Blending musical styles from India and America is nothing new in the big picture; it's not even new to the musicians who go under the name Slide To Freedom, as they've now released a third album after their self-titled 2007 release and the 2009 album Slide to Freedom 2: Make a Better World
The basic blend of blues slide guitar and Indian classical music carries over on the new album 20,000 Miles, but the new release adds some new layers and influences, including the gospel flavor of the track "Still Small Voice," featuring the twangy vocals of singer Bettysoo. (Okay, admittedly the second album did include a version of Amazing Grace." But this is taking it up a notch.)
BettySoo is one of several additions to founding members Doug Cox (dobro) and Salil Bhatt (Indian slide guitar), and their friends Cassius Khan (vocals, tabla), Phillip Campbell (electric guitar), Amika Kushwaha (harmonium), and Carl Campbell (drums). “Down in Memphis, we had three members of the Campbell Brothers, though the whole band came to watch. We had Calvin Cooke, a Korean-American singer, two guys from India, and a white guy, me,” Cox laughs. “When we were setting up, someone called Boo Mitchell,” the second-generation head of the legendary Royal Recording Studios. “They asked who he was recording, and he answered, ‘The Rainbow Coalition!’”
Soo relates how the members of the band -- from their remarkably diverse backgrounds -- came together musically:
At the start of the Memphis session, you could feel the different players ripple in and out of confidence, between riffing and tiptoeing because they didn’t want to stomp all over each other. We were all trying to get an idea of where the person would go next. But at the end of the day, everyone let loose. It was magical.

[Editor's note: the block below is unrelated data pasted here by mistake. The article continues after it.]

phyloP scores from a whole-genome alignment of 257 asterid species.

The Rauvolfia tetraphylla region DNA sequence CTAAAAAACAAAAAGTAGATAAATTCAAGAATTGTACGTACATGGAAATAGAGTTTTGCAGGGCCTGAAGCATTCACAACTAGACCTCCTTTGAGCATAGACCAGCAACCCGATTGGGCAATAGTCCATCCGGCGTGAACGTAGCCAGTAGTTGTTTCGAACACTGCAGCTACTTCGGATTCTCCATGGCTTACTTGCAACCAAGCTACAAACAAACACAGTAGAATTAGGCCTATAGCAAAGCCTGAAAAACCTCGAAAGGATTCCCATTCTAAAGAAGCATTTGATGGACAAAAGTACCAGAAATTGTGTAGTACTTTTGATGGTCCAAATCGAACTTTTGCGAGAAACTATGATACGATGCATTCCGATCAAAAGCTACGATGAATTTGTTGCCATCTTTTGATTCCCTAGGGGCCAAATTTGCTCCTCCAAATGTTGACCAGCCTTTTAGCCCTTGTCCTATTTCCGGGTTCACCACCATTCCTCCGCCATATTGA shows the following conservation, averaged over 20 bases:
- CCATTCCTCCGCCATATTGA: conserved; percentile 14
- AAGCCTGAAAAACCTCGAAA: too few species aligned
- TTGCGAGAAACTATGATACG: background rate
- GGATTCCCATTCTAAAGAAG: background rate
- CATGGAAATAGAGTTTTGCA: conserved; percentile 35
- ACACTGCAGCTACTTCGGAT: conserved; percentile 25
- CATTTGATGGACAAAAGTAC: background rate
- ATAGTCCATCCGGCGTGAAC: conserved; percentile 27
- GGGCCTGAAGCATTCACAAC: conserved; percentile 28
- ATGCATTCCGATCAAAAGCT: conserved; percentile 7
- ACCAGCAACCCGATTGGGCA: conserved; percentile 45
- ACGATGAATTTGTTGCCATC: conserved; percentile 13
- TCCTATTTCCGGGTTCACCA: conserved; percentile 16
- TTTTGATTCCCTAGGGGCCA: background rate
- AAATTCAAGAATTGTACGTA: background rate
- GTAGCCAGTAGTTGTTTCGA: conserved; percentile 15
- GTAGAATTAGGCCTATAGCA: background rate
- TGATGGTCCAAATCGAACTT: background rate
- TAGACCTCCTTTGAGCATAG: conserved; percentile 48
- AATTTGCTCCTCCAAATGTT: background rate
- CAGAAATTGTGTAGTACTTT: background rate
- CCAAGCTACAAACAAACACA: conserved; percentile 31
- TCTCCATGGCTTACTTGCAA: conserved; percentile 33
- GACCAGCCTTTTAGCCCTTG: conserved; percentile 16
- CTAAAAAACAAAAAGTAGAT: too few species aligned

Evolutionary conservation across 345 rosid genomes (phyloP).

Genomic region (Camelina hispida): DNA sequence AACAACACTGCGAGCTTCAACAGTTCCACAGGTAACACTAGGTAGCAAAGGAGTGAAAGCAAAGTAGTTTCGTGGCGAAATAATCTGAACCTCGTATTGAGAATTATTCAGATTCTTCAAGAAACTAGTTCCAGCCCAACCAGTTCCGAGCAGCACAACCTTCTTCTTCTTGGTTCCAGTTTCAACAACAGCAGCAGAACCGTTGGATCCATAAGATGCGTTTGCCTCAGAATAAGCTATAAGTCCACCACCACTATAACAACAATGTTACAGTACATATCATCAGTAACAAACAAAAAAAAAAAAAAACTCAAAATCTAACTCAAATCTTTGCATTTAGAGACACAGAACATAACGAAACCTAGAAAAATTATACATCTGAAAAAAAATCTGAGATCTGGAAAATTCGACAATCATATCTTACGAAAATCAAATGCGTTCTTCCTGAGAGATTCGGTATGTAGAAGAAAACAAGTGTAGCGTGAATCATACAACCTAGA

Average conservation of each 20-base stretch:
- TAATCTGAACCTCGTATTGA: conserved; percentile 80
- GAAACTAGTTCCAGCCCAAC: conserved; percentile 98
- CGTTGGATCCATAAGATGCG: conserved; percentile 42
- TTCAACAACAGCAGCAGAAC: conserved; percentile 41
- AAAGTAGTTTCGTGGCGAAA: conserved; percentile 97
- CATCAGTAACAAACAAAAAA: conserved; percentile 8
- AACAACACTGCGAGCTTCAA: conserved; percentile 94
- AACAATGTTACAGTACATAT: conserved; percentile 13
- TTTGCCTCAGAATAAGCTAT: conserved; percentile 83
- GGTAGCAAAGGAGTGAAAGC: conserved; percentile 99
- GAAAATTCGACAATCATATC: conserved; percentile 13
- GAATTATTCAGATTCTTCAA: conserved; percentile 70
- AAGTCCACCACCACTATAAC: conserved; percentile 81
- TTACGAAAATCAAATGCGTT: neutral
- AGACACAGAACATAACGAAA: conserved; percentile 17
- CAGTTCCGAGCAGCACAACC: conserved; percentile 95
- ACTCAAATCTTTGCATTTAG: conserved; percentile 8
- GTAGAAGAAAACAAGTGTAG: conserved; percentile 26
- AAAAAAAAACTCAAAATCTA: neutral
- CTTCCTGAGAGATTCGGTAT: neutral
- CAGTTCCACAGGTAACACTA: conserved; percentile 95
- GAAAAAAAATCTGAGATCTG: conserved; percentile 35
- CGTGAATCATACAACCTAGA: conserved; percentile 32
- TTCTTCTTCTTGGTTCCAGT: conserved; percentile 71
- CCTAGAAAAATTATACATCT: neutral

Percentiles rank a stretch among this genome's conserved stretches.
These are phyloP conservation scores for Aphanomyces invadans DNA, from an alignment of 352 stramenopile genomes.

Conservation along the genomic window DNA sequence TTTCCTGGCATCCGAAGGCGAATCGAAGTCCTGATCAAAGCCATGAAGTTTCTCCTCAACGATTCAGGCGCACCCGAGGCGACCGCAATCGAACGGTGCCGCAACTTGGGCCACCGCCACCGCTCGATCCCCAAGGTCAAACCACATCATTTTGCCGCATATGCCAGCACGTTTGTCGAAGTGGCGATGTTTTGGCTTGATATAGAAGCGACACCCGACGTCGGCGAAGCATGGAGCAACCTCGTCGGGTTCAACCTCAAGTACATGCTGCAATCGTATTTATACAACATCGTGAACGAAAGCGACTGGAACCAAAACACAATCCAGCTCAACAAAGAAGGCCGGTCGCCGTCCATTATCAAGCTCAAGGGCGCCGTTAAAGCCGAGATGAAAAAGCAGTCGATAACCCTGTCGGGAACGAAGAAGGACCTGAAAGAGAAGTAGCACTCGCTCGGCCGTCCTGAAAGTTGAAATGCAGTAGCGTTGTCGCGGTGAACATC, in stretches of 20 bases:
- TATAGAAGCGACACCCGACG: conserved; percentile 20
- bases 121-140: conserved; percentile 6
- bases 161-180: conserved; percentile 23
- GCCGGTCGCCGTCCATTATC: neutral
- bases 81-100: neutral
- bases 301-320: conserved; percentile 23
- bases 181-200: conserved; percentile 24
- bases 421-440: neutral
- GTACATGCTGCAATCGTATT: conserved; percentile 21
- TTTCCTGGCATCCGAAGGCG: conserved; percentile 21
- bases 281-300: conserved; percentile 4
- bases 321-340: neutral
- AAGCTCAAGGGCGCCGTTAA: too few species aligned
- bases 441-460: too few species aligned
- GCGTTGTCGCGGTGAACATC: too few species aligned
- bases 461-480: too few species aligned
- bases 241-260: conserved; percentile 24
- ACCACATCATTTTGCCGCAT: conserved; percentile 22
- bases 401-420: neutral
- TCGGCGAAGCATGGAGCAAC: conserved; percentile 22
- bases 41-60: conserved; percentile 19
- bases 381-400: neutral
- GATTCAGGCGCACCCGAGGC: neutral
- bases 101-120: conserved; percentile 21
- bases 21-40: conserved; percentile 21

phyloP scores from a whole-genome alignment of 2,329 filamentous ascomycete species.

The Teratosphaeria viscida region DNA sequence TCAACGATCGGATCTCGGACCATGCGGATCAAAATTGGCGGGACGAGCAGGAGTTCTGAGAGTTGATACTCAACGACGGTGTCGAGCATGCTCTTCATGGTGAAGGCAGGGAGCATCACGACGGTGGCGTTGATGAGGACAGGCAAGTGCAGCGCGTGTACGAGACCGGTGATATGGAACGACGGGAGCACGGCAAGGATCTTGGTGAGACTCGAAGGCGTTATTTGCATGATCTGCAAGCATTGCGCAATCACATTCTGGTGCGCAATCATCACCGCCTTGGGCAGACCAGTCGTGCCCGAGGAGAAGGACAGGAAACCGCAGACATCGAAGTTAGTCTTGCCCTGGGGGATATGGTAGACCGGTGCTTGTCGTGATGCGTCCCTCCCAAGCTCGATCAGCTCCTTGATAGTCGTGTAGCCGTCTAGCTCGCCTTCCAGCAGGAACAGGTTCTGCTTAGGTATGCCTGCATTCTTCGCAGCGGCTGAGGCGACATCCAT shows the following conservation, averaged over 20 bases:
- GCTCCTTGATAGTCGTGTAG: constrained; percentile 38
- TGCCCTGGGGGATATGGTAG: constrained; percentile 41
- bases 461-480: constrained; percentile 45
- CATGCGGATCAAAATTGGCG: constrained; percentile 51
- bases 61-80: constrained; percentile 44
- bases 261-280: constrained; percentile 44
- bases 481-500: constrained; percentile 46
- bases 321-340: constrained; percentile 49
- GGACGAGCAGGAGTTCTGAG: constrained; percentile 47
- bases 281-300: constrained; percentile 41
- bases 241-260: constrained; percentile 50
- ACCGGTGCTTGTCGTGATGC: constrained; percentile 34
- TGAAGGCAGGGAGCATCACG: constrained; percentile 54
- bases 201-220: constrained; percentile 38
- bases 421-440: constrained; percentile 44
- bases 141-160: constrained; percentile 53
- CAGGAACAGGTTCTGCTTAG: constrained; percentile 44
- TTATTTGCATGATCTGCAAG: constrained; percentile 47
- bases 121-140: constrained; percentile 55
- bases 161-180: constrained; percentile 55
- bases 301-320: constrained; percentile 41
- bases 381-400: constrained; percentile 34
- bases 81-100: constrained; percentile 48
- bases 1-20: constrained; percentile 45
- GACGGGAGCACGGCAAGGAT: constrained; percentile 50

The magic is palpable, and the music coherent, even as the band shifts from Indian classical music to gospel to Americana to some fusion involving all of these. "Suicslide," for example, includes dueling vocals in gospel and konnokol style, dueling guitars, and a rhythm pairing drum kit and tabla. Underlying the whole album is a depth that springs in part, no doubt, from the spirituality inherent in the sacred steel and Indian music traditions. It's rich, deep, and compelling.
The odd track out is the cover of "Spooky" (yes, the "life is kinda crazy with a spooky little girl like you" song). Cox sings adequately and the tabla and slide guitar make it an interesting and unusual version, though it doesn't really mesh with the rest of the album. Which makes puzzling the decision to put it as the first track. I recommend starting on track 2, and considering this a bonus track. Makes more sense that way.
I have no idea how record stores/websites will try to categorize this album, but it's worth looking for if you're already enjoying other global collaborations, or if you need an accessible start to expanding your tastes in that direction.
More Slide To Freedom:
listen / buy Slide To Freedom
listen / buy Slide to Freedom 2: Make a Better World
listen / buy 20,000 Miles